These encouraging results provide a region-wide geospatial roadmap to guide the actions described in WHO and partners Ending Cholera: a Global Roadmap to 2030,3 released by the Global Task Force on Cholera Control in 2017. Lessler and colleagues2 show that high-burden cholera hot spots to target with interventions can be identified in each affected country. Furthermore, they suggest that this strategy will yield high returns on the resources invested. The latter is particularly important given constraints on the resources needed. Sustainable water supply, sanitation, and hygiene (WaSH) infrastructure is crucial for ending transmission of cholera and other diseases transmitted by the faecal–oral route, and is a Sustainable Development Goal 2030 target in its own right, but its construction is costly and time consuming. Oral cholera vaccines, which are effective at reducing cholera transmission in the short term (3–5 years), remain in short supply relative to global demand despite substantial success in increasing their production and accessibility.4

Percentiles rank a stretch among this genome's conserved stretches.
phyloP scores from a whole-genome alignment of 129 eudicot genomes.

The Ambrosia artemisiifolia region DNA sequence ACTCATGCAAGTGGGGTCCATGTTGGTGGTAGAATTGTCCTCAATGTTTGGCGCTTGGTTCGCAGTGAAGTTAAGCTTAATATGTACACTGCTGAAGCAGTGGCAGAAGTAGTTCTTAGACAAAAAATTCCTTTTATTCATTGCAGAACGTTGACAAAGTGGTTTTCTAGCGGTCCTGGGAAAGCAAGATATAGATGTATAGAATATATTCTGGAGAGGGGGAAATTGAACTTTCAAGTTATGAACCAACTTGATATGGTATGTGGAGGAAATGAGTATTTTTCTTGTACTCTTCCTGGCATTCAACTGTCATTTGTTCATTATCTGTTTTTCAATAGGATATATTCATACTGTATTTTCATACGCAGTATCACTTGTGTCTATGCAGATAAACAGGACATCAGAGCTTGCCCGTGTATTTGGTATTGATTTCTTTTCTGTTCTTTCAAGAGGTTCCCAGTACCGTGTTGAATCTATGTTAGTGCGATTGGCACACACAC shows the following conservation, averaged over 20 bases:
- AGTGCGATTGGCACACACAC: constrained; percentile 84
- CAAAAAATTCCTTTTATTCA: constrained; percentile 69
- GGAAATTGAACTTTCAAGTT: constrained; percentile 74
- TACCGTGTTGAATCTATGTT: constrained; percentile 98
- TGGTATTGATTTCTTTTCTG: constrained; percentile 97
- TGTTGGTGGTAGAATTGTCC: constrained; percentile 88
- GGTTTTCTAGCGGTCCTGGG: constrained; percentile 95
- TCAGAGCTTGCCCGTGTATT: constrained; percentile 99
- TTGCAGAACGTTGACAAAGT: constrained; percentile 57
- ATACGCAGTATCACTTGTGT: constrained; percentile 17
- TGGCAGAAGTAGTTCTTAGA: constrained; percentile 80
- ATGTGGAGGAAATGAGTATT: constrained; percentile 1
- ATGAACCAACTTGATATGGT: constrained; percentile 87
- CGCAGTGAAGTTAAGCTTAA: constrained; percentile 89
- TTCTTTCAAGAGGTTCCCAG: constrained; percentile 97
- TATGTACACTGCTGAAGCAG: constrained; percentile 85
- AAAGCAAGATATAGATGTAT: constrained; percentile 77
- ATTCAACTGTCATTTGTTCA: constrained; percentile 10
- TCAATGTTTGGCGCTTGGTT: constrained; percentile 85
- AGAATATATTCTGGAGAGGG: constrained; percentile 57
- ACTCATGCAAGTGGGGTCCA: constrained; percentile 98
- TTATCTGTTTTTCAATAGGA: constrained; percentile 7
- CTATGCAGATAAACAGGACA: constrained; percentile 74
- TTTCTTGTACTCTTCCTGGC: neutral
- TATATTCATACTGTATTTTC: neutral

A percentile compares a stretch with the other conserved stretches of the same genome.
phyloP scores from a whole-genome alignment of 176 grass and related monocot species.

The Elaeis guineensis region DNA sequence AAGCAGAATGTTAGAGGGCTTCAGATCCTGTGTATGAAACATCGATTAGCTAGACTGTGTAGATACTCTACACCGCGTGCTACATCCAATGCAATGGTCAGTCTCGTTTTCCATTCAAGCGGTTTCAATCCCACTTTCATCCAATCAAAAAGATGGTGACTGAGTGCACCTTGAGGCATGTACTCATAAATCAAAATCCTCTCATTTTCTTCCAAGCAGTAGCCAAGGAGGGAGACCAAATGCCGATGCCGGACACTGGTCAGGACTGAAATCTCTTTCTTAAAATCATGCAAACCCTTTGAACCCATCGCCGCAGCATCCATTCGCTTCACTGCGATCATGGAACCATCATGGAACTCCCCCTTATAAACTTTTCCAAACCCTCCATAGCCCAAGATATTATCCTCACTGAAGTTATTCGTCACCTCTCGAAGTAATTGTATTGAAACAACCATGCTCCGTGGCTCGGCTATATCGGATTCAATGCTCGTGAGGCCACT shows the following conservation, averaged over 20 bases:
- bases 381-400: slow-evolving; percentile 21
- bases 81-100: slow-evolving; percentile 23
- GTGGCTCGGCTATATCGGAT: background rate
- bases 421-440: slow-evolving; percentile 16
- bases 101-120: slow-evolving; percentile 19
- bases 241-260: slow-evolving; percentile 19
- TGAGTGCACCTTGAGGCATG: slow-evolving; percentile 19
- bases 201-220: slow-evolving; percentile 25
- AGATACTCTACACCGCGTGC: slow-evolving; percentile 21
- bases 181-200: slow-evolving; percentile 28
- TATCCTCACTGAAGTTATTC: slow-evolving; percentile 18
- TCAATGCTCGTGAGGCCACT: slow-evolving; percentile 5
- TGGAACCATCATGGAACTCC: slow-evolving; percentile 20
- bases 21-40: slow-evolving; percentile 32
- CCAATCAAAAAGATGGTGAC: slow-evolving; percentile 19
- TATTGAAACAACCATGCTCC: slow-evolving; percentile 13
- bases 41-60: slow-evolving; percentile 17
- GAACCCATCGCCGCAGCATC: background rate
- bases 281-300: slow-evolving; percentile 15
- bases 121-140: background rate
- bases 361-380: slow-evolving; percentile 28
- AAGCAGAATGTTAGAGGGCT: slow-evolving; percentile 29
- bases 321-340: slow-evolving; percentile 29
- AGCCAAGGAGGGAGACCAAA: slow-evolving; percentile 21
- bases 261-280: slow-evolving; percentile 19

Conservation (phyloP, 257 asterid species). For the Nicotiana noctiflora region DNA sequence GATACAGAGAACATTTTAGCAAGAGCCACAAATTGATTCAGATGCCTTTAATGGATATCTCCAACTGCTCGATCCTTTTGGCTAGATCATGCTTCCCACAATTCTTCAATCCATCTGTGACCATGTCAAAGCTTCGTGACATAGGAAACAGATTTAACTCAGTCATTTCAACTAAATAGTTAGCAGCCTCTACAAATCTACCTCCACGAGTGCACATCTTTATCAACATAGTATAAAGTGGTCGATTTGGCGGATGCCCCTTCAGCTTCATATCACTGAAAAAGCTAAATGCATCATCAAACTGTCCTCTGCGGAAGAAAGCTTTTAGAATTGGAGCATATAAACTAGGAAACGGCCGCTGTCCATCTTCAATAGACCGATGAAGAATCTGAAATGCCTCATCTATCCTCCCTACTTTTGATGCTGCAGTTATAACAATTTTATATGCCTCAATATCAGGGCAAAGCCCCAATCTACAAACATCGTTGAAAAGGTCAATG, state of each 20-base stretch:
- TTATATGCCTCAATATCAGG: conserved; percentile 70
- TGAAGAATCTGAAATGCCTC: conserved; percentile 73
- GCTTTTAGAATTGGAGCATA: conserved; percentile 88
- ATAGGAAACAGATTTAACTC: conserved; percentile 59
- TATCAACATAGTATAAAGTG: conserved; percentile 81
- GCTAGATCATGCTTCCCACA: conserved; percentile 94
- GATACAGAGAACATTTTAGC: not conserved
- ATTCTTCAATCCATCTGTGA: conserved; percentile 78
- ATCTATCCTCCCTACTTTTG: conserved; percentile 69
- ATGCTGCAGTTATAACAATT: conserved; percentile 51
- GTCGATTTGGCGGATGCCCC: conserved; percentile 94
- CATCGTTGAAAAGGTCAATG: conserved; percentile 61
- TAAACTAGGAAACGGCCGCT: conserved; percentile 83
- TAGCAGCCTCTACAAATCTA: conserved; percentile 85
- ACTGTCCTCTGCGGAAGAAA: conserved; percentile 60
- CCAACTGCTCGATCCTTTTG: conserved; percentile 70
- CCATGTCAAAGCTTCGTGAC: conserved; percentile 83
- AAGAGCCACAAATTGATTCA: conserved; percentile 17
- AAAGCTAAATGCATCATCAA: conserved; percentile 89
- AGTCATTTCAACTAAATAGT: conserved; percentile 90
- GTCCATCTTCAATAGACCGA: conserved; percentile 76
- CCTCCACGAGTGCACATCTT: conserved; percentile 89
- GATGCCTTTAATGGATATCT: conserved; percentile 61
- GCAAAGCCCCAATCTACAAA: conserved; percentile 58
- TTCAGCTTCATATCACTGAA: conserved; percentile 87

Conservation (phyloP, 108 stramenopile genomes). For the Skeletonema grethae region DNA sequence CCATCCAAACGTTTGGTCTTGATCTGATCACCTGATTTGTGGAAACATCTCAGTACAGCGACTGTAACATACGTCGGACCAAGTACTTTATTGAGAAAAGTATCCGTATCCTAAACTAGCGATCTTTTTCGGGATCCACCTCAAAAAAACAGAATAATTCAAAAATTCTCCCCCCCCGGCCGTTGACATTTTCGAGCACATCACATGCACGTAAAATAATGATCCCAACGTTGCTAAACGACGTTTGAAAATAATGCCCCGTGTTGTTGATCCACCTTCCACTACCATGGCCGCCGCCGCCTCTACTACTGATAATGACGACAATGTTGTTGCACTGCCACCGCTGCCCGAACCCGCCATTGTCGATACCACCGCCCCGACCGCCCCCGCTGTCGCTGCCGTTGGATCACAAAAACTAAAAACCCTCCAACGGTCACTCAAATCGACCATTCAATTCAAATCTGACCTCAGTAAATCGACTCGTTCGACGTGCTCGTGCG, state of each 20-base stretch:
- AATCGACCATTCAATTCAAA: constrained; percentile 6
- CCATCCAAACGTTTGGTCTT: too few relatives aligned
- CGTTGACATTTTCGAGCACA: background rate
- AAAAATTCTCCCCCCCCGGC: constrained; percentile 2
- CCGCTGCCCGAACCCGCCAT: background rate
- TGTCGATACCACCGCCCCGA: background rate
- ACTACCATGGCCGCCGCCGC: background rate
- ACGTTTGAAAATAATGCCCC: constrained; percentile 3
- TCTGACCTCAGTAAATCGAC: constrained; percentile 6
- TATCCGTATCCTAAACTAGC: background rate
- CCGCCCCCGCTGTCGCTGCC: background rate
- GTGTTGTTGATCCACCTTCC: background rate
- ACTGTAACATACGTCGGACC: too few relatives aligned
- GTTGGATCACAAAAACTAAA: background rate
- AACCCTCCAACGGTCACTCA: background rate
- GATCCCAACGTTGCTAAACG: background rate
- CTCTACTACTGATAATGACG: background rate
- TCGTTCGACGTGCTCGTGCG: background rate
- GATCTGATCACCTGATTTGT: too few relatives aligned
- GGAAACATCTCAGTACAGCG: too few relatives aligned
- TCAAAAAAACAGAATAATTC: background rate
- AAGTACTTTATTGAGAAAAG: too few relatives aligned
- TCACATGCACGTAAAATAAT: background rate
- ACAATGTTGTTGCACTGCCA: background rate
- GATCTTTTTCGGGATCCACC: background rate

In sub-Saharan Africa—an area of around 24 million km2 that is home to more than 1 billion people—cholera has been reported to WHO every year since 1971.5 It lags behind other regions in population coverage with improved water and sanitation,6 and populations in many African nations are besieged by other public health threats that increase the risk of cholera transmission and deaths, including drought or flooding;7 terrorism, civil conflict, or war;8 malnutrition;9 and acute economic crises or chronic poverty. Similar conditions afflict cholera-affected areas in the Middle East, Asia, and the Caribbean,10, 11 with refugees from nearby countries sometimes forced to flee to cholera-endemic areas.